A hapless, rumpled, heart-on-his-sleeve, middle-aged, intelligent, grumpy smart-ass, Seattle private eye LEO WATERMAN stumbles from one bizarre case to another, in this highly-entertaining, sometimes laugh-out loud funny, critically-acclaimed series, by G.M. Ford. Aiding him in his escapades are "the boys," a gang of "residentially-challenged devotees of cheap alcohol." Yep, not to put too fine a point on it, Leo's sidekicks are a bunch of mostly fun-loving winos and bums .
Leo's partial to good beer and good music, himself, and, of course, his long-time love, the lovely Rebecca Duvall, who is more than a match for Leo. But make no mistake--Leo's no cream puff. He's also hardheaded and opinionated, with deep roots in the city, and a ton of connections, thanks to his old man's clout as a politico.
Sure, this whole P.I. thing is just a dodge while he waits for a ginormous trust fund to kick in, but when the going gets tough, he can become a particularly fierce opponent. One of the best of the new eyes around.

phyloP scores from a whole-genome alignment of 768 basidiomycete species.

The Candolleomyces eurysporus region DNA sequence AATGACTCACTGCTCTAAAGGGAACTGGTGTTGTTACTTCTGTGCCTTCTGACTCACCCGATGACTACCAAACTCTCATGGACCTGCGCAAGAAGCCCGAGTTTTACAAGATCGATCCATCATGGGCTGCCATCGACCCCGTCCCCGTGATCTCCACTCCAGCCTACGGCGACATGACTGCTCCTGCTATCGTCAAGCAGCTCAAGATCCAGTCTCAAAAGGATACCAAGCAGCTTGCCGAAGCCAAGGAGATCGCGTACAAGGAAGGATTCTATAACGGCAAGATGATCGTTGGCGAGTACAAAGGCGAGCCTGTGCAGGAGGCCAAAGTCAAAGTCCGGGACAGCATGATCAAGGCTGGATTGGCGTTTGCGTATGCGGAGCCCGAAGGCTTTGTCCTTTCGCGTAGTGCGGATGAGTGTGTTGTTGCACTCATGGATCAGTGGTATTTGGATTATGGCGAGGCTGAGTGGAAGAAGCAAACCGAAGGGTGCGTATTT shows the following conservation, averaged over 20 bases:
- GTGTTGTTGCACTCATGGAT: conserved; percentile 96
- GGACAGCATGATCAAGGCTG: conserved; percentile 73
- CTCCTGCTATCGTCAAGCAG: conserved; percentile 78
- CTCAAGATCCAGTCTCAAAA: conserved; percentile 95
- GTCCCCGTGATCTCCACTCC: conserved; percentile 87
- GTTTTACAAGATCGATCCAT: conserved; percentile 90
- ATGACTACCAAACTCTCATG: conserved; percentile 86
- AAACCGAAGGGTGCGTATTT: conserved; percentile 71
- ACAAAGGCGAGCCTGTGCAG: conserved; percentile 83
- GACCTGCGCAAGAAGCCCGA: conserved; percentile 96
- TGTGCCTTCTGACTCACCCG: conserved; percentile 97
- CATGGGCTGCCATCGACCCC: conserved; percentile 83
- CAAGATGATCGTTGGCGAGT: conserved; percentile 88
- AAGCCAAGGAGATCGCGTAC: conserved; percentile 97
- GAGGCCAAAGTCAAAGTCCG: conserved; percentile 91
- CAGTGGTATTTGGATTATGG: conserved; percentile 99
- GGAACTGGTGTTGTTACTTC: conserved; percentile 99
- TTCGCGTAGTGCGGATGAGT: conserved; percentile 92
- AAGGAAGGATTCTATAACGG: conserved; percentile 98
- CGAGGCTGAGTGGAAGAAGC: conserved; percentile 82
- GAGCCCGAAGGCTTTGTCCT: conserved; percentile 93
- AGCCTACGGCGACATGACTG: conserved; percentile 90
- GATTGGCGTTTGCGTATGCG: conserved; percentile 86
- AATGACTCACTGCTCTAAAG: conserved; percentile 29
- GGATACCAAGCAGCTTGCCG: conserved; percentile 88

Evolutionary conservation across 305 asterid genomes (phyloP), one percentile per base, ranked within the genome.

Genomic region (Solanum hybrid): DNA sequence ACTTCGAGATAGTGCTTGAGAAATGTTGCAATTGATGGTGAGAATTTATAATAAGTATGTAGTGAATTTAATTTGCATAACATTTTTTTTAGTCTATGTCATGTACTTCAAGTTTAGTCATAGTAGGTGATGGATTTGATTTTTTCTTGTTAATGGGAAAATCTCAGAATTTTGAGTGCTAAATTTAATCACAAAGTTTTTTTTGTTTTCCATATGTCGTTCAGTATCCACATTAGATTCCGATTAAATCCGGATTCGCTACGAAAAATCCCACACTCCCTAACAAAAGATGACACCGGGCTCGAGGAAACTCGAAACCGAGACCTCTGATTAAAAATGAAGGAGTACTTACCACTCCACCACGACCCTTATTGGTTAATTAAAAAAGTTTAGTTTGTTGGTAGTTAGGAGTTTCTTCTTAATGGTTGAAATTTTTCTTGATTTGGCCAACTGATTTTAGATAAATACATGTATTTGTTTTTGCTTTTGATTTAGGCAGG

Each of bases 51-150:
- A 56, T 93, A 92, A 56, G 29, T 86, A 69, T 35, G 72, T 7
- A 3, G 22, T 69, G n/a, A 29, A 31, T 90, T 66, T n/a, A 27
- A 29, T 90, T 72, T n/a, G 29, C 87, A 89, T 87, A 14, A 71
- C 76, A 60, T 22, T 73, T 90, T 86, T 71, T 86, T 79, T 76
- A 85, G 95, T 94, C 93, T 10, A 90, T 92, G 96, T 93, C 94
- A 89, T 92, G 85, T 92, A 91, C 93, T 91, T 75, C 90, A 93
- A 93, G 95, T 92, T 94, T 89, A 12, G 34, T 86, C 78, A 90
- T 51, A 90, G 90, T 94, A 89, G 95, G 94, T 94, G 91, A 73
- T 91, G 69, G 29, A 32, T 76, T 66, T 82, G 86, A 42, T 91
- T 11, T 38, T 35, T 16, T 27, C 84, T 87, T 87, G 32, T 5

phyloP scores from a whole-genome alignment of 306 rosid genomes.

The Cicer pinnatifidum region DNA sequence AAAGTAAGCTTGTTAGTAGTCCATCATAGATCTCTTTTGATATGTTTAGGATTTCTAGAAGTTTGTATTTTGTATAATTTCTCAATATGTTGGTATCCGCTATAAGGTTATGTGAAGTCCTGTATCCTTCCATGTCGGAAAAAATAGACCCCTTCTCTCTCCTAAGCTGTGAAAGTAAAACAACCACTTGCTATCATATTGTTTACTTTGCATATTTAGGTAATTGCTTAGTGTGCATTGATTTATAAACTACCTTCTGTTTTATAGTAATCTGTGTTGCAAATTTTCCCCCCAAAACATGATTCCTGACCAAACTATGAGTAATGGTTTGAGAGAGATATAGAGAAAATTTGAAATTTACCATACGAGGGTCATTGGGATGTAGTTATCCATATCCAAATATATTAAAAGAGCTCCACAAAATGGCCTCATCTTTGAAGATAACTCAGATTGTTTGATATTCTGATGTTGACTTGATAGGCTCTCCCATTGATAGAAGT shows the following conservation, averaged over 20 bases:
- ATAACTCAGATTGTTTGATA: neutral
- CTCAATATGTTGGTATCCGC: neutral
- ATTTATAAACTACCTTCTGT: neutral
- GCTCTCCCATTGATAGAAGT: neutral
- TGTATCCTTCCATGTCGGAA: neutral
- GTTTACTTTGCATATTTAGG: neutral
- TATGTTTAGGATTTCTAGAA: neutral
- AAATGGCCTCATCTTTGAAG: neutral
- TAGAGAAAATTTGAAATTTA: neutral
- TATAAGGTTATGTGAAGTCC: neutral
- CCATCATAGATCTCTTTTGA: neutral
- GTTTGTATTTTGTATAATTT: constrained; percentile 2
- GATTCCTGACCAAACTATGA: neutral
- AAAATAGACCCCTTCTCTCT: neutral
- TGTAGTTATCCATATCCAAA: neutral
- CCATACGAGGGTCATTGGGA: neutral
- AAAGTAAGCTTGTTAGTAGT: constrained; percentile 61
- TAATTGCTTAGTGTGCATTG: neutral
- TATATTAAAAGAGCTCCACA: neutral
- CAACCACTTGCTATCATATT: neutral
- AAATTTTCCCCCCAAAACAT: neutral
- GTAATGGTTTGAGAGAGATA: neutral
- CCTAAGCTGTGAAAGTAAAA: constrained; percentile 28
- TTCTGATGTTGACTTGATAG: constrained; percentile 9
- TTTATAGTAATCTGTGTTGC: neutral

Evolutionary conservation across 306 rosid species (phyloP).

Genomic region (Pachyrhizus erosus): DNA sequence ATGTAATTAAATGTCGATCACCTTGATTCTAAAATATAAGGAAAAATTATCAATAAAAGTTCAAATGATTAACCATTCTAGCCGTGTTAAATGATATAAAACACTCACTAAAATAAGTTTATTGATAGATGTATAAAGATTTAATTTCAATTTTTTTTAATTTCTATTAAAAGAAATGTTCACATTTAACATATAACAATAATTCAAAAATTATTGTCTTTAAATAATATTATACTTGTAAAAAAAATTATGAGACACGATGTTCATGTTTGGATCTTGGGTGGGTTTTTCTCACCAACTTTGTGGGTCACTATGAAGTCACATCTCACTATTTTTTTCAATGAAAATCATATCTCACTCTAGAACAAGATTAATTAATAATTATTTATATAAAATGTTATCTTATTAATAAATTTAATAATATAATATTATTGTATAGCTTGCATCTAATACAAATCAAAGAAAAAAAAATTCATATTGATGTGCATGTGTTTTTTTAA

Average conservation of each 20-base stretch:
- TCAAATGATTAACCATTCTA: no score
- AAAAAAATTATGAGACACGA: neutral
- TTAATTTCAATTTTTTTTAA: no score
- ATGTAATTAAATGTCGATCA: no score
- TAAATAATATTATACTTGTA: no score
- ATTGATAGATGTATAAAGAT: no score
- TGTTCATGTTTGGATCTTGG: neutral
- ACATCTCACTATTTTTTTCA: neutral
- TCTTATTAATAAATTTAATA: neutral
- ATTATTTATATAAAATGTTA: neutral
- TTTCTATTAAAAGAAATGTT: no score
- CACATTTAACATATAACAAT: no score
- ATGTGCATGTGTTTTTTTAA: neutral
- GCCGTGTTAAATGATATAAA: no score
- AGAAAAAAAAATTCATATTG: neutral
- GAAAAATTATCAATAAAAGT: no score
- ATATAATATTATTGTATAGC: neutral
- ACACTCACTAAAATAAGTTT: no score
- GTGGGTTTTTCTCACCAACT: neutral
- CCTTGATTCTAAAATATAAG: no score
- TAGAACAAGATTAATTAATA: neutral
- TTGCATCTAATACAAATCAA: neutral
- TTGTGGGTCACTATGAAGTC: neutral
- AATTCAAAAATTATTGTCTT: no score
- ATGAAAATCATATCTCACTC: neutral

But 2000's The Deader the Better seems to have been the last in the series. In 2001, Ford returned with a new sleuth, newshawk Frank Corso. Frank's a far darker kind of detective, and yet, Ford's plain old readability remains as much a treat as ever. And Leo even makes an appearance or two, just to let fans know he may be gone, but he's not forgotten.
And that's, I guess, what we were supposed to think. Leo was out there somewhere, occasionally helping out a friend, and essentially retired from the shamus game, content to count his money. and then Thicker Than Water appeared in 2012, and suddenly Leo's back in the game. Chump Change followed in 2014.
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